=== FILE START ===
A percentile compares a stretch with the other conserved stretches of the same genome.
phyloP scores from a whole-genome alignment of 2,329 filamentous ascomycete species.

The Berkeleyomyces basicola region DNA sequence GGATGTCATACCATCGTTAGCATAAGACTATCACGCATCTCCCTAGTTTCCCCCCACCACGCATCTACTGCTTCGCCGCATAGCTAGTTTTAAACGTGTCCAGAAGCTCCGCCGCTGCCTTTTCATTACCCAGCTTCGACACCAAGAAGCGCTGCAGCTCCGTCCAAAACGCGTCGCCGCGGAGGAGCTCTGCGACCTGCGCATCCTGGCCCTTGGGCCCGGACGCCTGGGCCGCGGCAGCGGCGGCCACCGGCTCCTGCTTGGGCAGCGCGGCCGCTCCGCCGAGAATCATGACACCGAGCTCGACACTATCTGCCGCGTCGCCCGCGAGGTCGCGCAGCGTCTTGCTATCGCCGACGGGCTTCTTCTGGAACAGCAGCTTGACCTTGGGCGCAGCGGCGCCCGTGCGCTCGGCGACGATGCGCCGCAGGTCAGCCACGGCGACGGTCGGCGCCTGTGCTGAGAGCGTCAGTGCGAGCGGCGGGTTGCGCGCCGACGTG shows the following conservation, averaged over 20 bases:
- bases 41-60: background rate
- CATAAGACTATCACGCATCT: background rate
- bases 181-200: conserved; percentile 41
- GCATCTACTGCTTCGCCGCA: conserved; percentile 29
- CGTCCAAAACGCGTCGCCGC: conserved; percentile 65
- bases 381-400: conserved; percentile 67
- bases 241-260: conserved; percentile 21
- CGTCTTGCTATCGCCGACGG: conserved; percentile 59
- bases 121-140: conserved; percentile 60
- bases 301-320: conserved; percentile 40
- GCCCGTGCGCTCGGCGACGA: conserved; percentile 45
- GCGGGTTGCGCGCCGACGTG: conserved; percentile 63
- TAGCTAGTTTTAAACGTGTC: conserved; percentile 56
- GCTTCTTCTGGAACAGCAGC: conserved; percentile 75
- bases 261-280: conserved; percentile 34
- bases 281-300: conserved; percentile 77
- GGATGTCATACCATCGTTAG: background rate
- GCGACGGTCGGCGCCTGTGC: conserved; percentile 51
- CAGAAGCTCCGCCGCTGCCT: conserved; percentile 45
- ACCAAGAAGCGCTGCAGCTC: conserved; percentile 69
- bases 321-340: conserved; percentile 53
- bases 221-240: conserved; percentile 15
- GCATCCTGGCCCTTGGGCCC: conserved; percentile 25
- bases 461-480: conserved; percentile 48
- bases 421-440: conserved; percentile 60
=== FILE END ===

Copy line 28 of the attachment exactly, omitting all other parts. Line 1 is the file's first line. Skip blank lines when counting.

- bases 421-440: conserved; percentile 60